“I feel the council has tunnel vision on their goals and having a separate board may provide newer ideas to sustain the downtown concept,” Usechek said.

Usechek is not against the purchase of the PWSD building and land, but said PAR should have an interested buyer before spending taxpayer money. Other residents are applauding the move as a step in the right direction.

“I am for it,” said Todd Hendreks, an active member of the community. “If they can help bridge the gaps to (the) PACE (Center)… all the better. We need more hang-out spots in Parker.”

While PAR markets the property for redevelopment, the building will be leased on an interim basis to provide offices for the town’s economic development department and associated functions to “create a one-stop business assistance office,” the town’s news release says.

Waid said the purchase is viewed as an “opportunity to potentially add more value to the downtown district by helping to cultivate development.” When asked why government intervention in real estate is preferred to the whims of the free market, Waid said there is concern that the land could be developed in a manner inconsistent with the vision for downtown.

Sutherland said town council already has final say on what is built because it determines zoning, but Councilmember Josh Martin said development of the property is a “use by right,” meaning if a submitted project is within the zoning guidelines, elected officials cannot deny the application. Buying the land — much like the town did with Pine Curve, 24 acres of vacant land across from town hall — gives leaders more decision-making power.

“We don’t view it as picking winners and losers. We view it as looking out for the best interest of the town as a whole,” Waid said.

The site, which Martin said is “underutilized,” is ideal for vertical mixed-use development, similar to the Parker Station building across the street.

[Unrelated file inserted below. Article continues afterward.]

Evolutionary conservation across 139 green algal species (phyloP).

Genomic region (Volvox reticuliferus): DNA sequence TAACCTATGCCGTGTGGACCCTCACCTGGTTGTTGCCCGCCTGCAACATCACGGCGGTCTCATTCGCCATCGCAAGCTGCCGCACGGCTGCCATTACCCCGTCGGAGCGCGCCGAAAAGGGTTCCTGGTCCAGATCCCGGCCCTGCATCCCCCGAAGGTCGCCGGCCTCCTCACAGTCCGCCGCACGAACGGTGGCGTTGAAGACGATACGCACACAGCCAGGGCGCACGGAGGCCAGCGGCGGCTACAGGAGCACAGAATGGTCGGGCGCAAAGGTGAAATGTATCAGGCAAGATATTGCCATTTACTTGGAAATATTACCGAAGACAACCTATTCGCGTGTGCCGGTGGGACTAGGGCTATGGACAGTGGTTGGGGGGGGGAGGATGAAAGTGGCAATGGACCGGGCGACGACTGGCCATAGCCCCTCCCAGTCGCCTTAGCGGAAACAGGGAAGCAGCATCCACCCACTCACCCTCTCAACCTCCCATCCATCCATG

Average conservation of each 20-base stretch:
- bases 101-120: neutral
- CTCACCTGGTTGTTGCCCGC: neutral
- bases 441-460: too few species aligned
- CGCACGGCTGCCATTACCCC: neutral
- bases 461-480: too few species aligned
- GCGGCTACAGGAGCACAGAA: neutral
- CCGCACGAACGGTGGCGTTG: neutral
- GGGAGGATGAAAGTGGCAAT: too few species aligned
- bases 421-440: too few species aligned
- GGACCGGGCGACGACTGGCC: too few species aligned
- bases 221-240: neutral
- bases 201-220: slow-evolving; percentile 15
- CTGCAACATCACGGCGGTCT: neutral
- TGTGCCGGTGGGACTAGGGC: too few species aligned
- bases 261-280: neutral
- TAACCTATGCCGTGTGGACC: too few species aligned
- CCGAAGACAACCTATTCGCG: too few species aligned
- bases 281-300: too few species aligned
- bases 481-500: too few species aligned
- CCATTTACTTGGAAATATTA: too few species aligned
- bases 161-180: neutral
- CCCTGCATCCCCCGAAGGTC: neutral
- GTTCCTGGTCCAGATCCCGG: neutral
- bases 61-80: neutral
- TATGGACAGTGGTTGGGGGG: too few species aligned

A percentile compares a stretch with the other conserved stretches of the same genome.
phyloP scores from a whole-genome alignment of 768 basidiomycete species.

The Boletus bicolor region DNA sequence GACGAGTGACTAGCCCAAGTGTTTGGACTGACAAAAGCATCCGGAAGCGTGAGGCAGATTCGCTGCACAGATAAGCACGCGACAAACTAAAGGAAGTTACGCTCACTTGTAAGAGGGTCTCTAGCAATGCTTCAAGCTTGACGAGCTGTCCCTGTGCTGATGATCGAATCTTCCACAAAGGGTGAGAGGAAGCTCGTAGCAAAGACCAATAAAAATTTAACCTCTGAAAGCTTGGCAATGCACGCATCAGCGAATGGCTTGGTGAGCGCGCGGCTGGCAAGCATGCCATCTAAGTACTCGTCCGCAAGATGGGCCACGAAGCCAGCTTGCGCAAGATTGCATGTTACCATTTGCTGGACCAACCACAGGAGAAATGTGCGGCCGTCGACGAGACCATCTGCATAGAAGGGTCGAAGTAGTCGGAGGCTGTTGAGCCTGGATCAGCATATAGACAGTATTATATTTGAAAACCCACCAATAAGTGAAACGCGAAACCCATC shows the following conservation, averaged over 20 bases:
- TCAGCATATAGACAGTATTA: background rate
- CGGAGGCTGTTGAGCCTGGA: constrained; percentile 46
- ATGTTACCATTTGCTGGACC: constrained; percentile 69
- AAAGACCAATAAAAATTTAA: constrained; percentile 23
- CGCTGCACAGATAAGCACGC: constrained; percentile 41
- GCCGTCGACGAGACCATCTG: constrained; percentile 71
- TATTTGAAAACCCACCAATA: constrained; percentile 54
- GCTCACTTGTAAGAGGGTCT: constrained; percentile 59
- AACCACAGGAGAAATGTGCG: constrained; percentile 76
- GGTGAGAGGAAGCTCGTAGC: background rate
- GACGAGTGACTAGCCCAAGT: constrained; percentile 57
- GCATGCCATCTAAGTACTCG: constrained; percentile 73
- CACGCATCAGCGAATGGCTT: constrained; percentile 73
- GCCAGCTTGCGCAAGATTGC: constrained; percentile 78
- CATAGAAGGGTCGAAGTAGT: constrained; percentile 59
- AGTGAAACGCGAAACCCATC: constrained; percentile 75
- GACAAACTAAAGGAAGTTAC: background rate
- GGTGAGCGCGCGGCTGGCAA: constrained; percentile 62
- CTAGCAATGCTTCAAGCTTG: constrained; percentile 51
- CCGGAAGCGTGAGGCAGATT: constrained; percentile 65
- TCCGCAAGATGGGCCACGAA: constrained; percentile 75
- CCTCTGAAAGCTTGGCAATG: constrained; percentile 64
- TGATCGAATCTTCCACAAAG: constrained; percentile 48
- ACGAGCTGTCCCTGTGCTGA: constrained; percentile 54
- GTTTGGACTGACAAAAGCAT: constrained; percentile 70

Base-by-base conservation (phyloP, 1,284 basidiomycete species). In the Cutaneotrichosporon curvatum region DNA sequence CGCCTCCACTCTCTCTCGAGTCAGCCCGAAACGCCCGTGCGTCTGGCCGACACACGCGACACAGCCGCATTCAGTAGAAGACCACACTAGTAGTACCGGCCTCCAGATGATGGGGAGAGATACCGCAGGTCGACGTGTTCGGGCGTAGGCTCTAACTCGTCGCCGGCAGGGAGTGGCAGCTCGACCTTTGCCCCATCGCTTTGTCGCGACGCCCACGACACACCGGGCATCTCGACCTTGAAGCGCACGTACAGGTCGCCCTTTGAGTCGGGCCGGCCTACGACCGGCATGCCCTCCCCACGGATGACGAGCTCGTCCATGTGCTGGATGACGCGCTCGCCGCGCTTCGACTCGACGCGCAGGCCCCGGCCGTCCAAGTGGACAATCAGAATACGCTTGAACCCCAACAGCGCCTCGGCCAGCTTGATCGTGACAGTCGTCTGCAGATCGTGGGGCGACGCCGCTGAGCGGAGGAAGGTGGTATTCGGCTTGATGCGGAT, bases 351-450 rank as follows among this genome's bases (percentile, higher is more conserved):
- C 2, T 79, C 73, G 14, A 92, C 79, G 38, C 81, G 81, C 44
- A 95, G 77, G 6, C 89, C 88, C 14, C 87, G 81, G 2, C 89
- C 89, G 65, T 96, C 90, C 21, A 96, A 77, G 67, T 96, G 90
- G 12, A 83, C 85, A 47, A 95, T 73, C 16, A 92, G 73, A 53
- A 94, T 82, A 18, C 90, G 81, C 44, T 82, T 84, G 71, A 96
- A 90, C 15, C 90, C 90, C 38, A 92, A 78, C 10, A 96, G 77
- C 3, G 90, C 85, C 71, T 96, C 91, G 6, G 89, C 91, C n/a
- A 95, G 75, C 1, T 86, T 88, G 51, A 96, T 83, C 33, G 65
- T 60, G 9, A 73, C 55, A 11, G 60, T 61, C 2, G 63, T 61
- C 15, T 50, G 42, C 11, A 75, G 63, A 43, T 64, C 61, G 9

No announcement prior to approval

Aside from the legal requirement to post the PAR meeting agenda on the Town of Parker website and outside the front entrance of town hall, there was no announcement about the purchase prior to approval. Waid said the town did not give more notice because “this wasn’t viewed by anyone as something that would potentially be controversial.”

But any large financial transaction should be open to public scrutiny, said Sutherland, who opposed Parker’s decision last year to add a $2 million expenditure to the 2013 budget to buy land across from town hall. It was later announced that a new Parker Library would be built on the land.

“If they’re going to start buying up property, they need to have a plan and tell everybody they’re going to do it,” he said. “It needs to be well-publicized.”

While he appreciates the mayor’s enthusiasm in building up the downtown district, Parker resident Steve Gruenler said “spending tax dollars on purchasing or building non-core essential projects is a waste of resources.”

In the past, South Metro Fire Rescue Authority Chief Dan Qualman has vehemently opposed the districts because he says taxpayer money is diverted away from emergency services and into the pockets of developers and business owners. He was not available for comment.

The Parker Water deal is the first purchase of property by PAR, which previously spent funds on upgrades to businesses and infrastructure. Martin said the closing is scheduled for August. It is likely that the existing 6,700-square-foot building will be demolished after the economic development department moves out.